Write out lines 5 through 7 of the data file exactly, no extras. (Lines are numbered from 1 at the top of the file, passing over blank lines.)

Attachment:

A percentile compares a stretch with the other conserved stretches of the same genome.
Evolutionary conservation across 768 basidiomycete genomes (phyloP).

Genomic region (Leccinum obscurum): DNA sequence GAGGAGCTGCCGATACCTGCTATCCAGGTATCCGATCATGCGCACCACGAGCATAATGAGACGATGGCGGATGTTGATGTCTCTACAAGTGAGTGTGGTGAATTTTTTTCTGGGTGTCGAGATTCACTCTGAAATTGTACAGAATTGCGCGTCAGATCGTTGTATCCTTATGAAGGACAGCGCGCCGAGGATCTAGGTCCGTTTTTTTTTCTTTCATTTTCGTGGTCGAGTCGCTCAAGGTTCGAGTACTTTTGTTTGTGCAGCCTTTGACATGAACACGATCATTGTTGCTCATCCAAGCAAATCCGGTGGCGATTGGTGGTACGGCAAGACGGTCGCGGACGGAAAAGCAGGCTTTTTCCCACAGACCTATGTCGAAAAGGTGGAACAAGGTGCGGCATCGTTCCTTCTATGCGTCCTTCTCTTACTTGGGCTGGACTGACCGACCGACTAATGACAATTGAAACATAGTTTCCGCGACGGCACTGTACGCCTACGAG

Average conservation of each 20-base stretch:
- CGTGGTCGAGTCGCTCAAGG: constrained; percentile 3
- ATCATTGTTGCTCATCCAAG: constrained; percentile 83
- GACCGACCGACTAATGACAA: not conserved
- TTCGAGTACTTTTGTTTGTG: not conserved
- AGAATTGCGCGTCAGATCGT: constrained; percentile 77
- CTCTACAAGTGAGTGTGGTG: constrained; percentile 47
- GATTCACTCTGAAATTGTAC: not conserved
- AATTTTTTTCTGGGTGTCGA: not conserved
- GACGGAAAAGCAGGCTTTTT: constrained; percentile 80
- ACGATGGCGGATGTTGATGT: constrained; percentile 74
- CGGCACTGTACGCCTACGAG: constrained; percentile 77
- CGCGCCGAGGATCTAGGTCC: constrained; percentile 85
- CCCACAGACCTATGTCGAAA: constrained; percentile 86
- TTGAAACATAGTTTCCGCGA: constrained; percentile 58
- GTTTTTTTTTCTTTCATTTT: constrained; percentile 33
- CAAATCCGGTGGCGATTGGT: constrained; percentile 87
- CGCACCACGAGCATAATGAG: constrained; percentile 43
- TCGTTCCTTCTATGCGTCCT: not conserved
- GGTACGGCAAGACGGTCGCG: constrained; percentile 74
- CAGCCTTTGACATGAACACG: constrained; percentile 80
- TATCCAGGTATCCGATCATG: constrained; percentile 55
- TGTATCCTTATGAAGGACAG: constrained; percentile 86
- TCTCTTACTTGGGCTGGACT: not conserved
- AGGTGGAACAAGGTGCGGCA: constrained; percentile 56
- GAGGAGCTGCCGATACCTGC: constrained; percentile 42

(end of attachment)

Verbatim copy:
- CGTGGTCGAGTCGCTCAAGG: constrained; percentile 3
- ATCATTGTTGCTCATCCAAG: constrained; percentile 83
- GACCGACCGACTAATGACAA: not conserved